Blog For NZ Project - is a worldwide blogging event that is running from the 21st to 23nd of March — the one-month anniversary of the quake.
Following the devastating earthquake in Christchurch on February 22 this year,
14 March 2011
London By Tube
A guest post by Elena Price
During research for this post the author noted an illuminating post about mastering the London Transport ticketing system which should prove helpful to new visitors to the city and those who last visited before the introductionof the Oyster Card.
London is a massive destination and is also a living museum with plenty to do and visit. There is so much history, landmark architecture and art packed into its busy streets that you need an organised itinerary to get through your tour successfully. The beauty and saving grace of touring London is the Underground, taking the tube can get you pretty much anywhere in the capital quickly and easily.
For many years London has been on the radar for international backpakers and travellers especially from Australia. In recent years airlines such as Etihad have been keen to offer more routes and have been increasing the frequency of flights from down under and expanding the number of Australian cities if flies from to London including melbourne and Sydney: MEL - LHR and SYD - LHR
A great way for travellers to organise an itinerary is to study the London Underground and find out which stations are nearest to particular areas and attractions. That way you can see as much as possible in one go and save you both time and money.
Central locations you should look up stations like Westminster and Charring Cross, these are good for all the main attractions, the Houses of Parliament, Big Ben and St James’s Park; just up the road is Trafalgar Square, Pall Mall and the National Gallery. You will also find yourself near the tourists must see sights of Buckingham Palace and St James’s Park and Palace.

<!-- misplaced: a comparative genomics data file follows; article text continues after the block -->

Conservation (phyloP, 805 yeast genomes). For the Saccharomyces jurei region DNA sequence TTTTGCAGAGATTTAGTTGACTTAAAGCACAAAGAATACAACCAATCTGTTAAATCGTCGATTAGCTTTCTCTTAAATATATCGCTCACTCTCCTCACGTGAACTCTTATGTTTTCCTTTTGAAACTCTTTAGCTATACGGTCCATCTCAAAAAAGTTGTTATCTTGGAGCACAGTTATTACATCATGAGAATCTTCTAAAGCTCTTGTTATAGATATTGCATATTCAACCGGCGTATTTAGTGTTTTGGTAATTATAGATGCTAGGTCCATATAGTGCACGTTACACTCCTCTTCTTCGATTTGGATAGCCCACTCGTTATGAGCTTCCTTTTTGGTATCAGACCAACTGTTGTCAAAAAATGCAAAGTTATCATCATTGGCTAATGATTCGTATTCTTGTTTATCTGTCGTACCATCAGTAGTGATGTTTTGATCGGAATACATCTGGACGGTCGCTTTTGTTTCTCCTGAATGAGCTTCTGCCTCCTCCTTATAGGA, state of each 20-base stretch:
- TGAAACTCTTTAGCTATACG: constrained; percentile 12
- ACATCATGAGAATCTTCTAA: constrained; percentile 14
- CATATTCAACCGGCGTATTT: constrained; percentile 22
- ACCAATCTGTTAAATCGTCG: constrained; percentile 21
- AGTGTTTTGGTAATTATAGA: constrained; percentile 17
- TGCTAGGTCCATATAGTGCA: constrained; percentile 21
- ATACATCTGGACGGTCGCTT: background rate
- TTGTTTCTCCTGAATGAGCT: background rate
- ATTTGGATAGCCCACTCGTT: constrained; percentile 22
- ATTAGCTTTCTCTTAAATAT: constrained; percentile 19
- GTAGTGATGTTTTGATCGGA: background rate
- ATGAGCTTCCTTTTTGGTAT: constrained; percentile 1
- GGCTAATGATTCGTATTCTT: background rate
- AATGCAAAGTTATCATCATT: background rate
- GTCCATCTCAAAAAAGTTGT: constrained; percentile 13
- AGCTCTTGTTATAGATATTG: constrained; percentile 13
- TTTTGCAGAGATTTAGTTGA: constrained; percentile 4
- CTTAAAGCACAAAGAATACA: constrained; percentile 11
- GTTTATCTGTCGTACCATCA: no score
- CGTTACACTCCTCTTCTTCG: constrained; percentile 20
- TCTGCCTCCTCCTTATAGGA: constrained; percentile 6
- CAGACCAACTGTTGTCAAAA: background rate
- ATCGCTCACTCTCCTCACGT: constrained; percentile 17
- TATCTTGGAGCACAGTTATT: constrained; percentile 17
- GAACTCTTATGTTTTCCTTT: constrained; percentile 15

Not too far away you will find Monument tube station; this will give you easy access to the wonderfully historic Tower of London, St Katherine’s Dock and the iconic Tower Bridge. Here it is not too far for you to jump off at Waterloo station and take a ride on the London Eye, then check out the Tate Modern and the marvellous Shakespearean Globe Theatre.
Museum lovers should make a note of South Kensington Tube Station, this is the location you want if you intend spending your week exploring the Natural History Museum, The Science Museum and the Victoria & Albert Museum. Another station on the knowledge hunter’s trail is Lambeth North where you will find yourself close to the Imperial War and the Florence Nightingale Museums. Alternatively the Tottenham Court Road for easy access to the informative British Museum and John Sloane Museum.
Travelling a little further out, tourists will find that High St Kensington puts you right in the centre for Kensington Palace, Kensington Gardens and Notting Hill with its chic restaurants and the boutique stores of Portobello Road. While Baker St Tube is great for getting to Madame Tussard’s Waxworks, Regents Park, London Zoo and on up to see the gorgeous views across London from Primrose Hill.
What trip around London wouldn’t be complete without seeing the two British religious bastions, the splendour of Wren’s Italian influenced St Paul’s Cathedral, with its own tube station and the glorious gothic Westminster Abbey over the road from Westminster tube, here the good and the great throughout time have been crowned, married and buried.
So organising a trip around London, despite its size can be quite simple, just list the places you desperately want to visit, buy a day roaming rail ticket and find the stations that are nearest to your favourite sites. This way you can take in the best the city has to offer without getting stuck in traffic jams or fighting your way through the crowded London streets.
Elena is a regulary contributor to Travel Times and various other blogs. This article was commissioned by Etihad Airways